West Side Story

Freddie assessing west side of barn
The “big barn out back,” nearly the size of our “little house up front,” was in such a state of neglect that a couple of our friends actually suggested we just tear it down.  Freddie  included.  (More on our BFFreddie later.)  NO WAY was I going to witness the sacrifice of this character and NO WAY could we afford building a replacement from the ground up.  This was going to be our garage and the Harley workshop/hangout; divided in purpose with the back half where the built-in tack room and feed storage bins were to remain “on task” for farm-related things and animal housing when needed. Sliding stall doors from the front half (which was partially gutted to accommodate our tractors and implements) are going to be roughly restored and definitely repurposed in the house… eventually.

As luck would have it, a friend of Debi’s (more on my beloved  sister-in-law later) had recently been laid off and was looking for a temp position that involved long days of laboring, heavy lifting, underbrush clearing, dismantling, rebuilding, painting and occasional authentic Costa Rican meal preparation for ten bucks an hour and a place to shower up and catch some winks afterwards.  Enter our open arms, Lenier, and let’s make ourselves a barn.

“The West Side (of the barn) Story”

After clearing away a few year’s worth of leaves, brush and the “dumped debris” beneath, the foundation was shored up and the hopelessly rotted facade removed.  We rented one of those huge demolition dumpsters as there was also tons of trash and scrap left behind and/or dumped both inside and outside the barn by a prior owner who was in the roofing and siding business.  The west side of the barn (as seen in the first photo above) was in the poorest condition, so that was tackled first.


The process may have been as painful as a root canal at times, but here you can begin to see the fruits of their labor after a couple of the window sockets were filled with double dutch doors. 


“the happy ending”


I’m a Farm Wife… and I hate GMOs.

modern homesteading, one step at a time.

gmo corn

I’m a Farm Wife. And I Hate GMOs.

I’m a farm wife – of a grain farmer. A GMO grain farmer. There’s been a lot of heated debates about GMOs lately, as there should be, and it seems like I hear the same things repeated over and over in our agricultural community. If you’re against GMOs, you’re against farmers. If you’re against GMOs, you must be some yuppie woman from the city who drops her children off at their charter school, hits up her organic market, and goes back to her 7th floor flat to practice her internet activism against GMOs. If you are that mom, no offense, and the movement can certainly use you, provided that you really do your research and don’t quote things from NaturalNews without first making sure they are entirely unbiased and true. 🙂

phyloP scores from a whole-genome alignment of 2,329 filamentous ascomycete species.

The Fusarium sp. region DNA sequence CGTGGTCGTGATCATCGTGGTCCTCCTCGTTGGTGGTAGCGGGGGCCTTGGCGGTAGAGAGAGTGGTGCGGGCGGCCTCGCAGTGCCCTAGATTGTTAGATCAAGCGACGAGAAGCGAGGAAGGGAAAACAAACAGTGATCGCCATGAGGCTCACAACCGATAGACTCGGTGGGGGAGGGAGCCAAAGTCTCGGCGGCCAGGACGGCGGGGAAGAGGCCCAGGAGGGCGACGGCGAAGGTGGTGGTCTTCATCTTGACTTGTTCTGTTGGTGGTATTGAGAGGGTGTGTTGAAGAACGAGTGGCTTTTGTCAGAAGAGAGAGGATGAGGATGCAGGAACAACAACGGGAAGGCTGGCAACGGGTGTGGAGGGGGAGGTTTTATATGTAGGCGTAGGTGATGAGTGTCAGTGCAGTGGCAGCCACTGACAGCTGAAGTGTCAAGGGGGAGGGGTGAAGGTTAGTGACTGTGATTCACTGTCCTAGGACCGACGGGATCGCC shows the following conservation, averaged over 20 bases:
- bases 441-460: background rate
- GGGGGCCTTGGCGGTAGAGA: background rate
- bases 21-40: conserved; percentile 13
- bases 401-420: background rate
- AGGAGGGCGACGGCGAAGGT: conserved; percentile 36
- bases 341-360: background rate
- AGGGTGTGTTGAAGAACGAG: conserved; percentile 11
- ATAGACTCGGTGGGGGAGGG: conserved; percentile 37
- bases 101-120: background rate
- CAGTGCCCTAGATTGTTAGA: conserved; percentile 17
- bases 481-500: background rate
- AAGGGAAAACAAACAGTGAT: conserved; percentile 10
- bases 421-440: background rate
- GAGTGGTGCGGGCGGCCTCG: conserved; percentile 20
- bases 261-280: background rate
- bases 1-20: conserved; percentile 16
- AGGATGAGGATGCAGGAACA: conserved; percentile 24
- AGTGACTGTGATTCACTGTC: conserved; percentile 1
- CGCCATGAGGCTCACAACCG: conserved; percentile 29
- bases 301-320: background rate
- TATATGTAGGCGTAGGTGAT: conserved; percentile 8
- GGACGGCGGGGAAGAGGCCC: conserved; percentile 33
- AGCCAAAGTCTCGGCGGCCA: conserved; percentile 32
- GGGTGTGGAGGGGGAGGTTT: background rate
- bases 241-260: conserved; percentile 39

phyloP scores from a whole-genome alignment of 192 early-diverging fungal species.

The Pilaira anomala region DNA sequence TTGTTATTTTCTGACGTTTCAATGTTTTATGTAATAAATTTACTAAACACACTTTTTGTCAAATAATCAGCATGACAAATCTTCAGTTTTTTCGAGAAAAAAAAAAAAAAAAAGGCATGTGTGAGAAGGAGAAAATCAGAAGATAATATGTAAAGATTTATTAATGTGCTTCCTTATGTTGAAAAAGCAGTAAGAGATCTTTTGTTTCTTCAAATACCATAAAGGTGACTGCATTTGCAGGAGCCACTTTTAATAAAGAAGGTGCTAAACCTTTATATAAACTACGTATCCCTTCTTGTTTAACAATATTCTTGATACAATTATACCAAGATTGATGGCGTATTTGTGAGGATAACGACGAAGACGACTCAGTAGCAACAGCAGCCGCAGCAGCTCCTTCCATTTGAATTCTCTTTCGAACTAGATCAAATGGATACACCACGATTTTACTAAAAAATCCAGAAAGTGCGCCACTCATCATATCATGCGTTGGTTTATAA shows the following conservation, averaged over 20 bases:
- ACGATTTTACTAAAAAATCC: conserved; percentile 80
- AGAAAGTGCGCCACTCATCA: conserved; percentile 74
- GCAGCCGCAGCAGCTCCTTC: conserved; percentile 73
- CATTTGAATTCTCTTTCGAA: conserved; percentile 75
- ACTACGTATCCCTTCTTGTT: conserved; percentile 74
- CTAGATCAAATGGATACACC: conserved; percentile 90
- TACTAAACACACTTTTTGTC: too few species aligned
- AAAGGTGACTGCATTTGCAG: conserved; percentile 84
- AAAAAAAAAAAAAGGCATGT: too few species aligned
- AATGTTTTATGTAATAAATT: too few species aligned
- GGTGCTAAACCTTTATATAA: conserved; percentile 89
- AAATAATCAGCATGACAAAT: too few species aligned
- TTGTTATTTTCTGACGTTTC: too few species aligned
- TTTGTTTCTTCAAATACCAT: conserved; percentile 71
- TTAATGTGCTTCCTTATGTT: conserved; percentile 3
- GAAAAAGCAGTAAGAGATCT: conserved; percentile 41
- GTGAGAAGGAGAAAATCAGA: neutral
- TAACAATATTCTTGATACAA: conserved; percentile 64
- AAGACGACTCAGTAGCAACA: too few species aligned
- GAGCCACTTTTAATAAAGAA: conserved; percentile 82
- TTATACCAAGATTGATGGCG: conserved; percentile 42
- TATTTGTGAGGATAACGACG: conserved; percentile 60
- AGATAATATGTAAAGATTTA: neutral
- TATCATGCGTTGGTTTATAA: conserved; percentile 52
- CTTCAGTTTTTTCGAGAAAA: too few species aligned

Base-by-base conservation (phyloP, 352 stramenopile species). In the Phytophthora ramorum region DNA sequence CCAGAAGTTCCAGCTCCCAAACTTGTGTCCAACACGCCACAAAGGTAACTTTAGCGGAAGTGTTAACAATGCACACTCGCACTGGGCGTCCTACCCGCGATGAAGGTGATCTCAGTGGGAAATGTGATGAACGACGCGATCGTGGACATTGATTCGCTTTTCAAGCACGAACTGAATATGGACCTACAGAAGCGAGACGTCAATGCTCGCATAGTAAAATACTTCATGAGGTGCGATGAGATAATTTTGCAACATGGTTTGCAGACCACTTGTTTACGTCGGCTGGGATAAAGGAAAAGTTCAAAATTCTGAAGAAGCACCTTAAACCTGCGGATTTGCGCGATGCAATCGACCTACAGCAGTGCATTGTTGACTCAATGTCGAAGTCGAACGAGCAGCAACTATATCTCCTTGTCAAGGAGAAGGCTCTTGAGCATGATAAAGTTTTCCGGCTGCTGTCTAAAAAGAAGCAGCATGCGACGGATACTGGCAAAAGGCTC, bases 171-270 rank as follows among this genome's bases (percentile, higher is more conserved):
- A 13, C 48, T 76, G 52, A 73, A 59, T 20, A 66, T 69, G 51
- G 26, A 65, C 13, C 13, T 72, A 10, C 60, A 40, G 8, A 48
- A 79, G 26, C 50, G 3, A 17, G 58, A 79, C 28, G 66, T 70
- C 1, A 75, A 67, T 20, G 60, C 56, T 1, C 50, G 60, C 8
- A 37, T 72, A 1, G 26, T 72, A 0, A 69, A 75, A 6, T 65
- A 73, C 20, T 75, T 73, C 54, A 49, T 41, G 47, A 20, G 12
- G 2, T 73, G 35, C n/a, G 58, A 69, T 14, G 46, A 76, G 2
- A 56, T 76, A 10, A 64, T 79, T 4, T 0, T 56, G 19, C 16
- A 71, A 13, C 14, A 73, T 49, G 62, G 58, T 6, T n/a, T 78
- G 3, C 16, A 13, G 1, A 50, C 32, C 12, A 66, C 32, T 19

You’d be hard pressed to find someone who loves agriculture…

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Intro

A decade ago, when the term “blogging” was “another new one,” it initially struck me as just another outlet for those with a refined sense of self-importance, or the “dear diary” types, or folks who simply don’t get out often (which lead some to talk to themselves… in the font of their choice, often with images).
Through the years in the more recent past, I’ve come to truly appreciate the presence, at my Googled command, of so many talented, educated, highly-experienced, witty, and quite “selfless” folks I so ignorantly and dismissively categorized above who obviously enjoy putting themselves “out there” to share with any willing takers their thoughts, ideas, emotions and intellect.  I’ve “taken” full advantage.  No question goes unanswered, no pipe dream uninspired, no meanings undefined, no opinions unstated.
There are so many visually-appealing, thoughtfully-designed and professionally-presented blogs out there that I certainly feel pretty insecure and a bit silly about starting one of my own.  But the inspiration to go for it anyway is fueled by the common thread that seems to bind all those whose blogs I’ve stumbled upon accidentally, perused briefly or whiled away unproductive hours on: PASSION.  We’re all passionate about something, and I think it’s pretty awesome when self-described socially reclusive types such as myself are able to experience the kinship of others with like passions from the comfort of a swiveling chair in a house we don’t care to leave very often.
As per one of the definitions of a blog that I found, “a personal diary, a daily pulpit, a collaborative space, a political soapbox, a breaking-news outlet, a collection of links, your own private thoughts, memos to the world,” I know this blog won’t be a daily undertaking, and obviously not very private (but by default in that I may well be the only one here).  If you happened upon my blog by sheer circumstance, I hope you’ll find something worthy of your time, however fleeting it may be.

In March of 2008, my husband Greg and I purchased a 10-acre property situated on a wooded lot on a dead-end avenue squarely centered between the Atlantic City Racetrack and Atlantic City Airport.  The cedar-sided bungalow built in 1971 sits at the end of a rather long lane (driveway, I suppose) and was complemented by a big old barn, a multi-room stable, a henhouse, a lean-to shelter, a horse stable, a gazebo and three koi ponds… all in a sinful state of neglect and disrepair with a bit of vandalism and dumping to boot. I’m “passionate” about its piecemeal restoration and the quality of life doing so has afforded us. 

  

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